# Subsets of a countable set

1. Mar 28, 2012

### Rasalhague

In http://www.proofwiki.org/wiki/Subset_of_Countable_Set [Broken] that subsets of a countable set are countable, by enumerating the elements of the subset with the labels ni, hasn't the author implicitly assumed the conclusion, namely that the subset is countable: that its elements can be labeled by the elements of $\mathbb{N}$? However small one writes that i, tucked away in however many embedded levels of subscripts, it still stands for the numbers 1,2,3,..., doesn't it?

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2. Mar 28, 2012

### SW VandeCarr

I believe it's sufficient to show there is a bijection between the elements of an infinite countable set N and any infinite countable subset of N.

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3. Mar 29, 2012

### mathwonk

what is your definition of countable? a surjection exists from N to the set? If so, it is pretty trivial to construct one to any subset of N, isn't it? Just send the omitted integers to the first element of the set, and the included integers to themselves.

4. Mar 29, 2012

### Rasalhague

My definition is: a set is countable if (a) there's a bijection from it to the natural numbers (in which case it's countably infinite), or (b) to the set {1,2,...,n} consisting of the first n natural numbers (in which case, it's finite,), or (c) it's empty.

Of the three cases, (c) is trivial.

One idea for (b): suppose |S| = n. Then there's a bijection f from S to {1,2,...n}. There is a least element, q, in f(A) the image of A under f. Define a function g such that g(q) = 1. There is a least element, w, to f(A)\{q}; let g(w) = 2. Define g thus recursively till all of its values are defined. (These least elements exist by the well-ordering principle.) By construction, g is 1-1. Let the domain of g be its image; then g is also onto. Intuitively it's obvious that image of g is {1,2,...m} for some m less than or equal to n. But how to show this without assuming the conclusion?

For (a), proceed as for (b), again using the well-ordering principle. ... ? (Here the presence of infinity makes a formal proof more important, as intuition is a less sure guide.)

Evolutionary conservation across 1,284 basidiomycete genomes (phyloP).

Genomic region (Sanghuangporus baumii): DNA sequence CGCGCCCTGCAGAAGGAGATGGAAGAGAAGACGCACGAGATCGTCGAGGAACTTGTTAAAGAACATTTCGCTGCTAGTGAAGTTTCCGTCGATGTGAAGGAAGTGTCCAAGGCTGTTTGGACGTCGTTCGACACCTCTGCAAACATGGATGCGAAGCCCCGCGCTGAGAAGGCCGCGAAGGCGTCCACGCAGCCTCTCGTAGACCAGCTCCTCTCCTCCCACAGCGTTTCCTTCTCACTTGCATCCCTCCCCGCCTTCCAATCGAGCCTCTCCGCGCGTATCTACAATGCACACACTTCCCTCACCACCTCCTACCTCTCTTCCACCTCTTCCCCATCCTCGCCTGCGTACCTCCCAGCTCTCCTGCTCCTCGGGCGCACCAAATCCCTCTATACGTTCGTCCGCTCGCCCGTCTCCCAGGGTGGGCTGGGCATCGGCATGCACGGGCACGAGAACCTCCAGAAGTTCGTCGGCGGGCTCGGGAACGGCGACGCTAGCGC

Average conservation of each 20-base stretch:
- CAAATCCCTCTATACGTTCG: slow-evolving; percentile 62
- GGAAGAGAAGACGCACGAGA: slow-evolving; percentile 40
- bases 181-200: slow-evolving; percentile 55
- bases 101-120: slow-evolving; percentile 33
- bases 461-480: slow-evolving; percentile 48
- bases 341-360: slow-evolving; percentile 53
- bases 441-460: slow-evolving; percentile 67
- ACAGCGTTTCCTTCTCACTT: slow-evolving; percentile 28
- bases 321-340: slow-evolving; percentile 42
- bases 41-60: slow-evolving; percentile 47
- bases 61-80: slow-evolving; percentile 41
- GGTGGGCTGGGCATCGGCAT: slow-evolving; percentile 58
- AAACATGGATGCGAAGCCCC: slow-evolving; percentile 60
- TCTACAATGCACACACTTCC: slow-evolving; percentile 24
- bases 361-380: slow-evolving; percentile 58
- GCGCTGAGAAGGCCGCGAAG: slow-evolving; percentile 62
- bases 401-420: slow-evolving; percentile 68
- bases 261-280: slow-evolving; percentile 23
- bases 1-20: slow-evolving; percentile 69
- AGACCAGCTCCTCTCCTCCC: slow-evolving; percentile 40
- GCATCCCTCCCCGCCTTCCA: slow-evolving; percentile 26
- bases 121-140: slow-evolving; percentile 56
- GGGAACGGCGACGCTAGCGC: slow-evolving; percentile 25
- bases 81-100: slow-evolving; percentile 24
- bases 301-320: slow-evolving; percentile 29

(I see http://planetmath.org/encyclopedia/SubsetsOfCountableSets.html [Broken] uses an easier definition which bypasses the problem. Is this the definition you had in mine, SW VandeCarr?)

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5. Mar 29, 2012

### mathwonk

this stuff doesn't interest me much anymore, but basically one shows that every infinite set admits an injection from the natural numbers. Then for any infinite subset S of a countable set T, it follows that one has both an injection from S to T and an injection from T to S.
"Then one wants to show that if two sets admit injections in both directions, they also admit a bijection. This is a clever standard proof using the idea of "ancestors".

Start from, lets see, I need to regenerate this proof myself. Ok I looked it up in Hungerford.

Consider an element in S and ask whether it came from an element of B via the injection B-->A. If so it has an ancestor in B. Then ask the same about that ancestor, i.e. whether it has an ancestor in S. Continue. Ultimately you divide S into three disjoint subsets, those with a first ancestor in S, those with a first ancestor in T, and those whose ancestry goes back forever.

Do the same for T. Then define a bijection between S and T as follows: Check that the injection S-->T is a bijection from elements of S with a first ancestor in S, to elements of B with a first ancestor in S.
Also S-->T defines a bijection between elements of S with infinite ancestry, and elementsn of T with infinite ancestry.

Then T-->S defines a bijection from elements of T with first ancestor in T, with elements of S with first ancestor in T.

Putting these together gives a bijection between S and T.

Last edited: Mar 29, 2012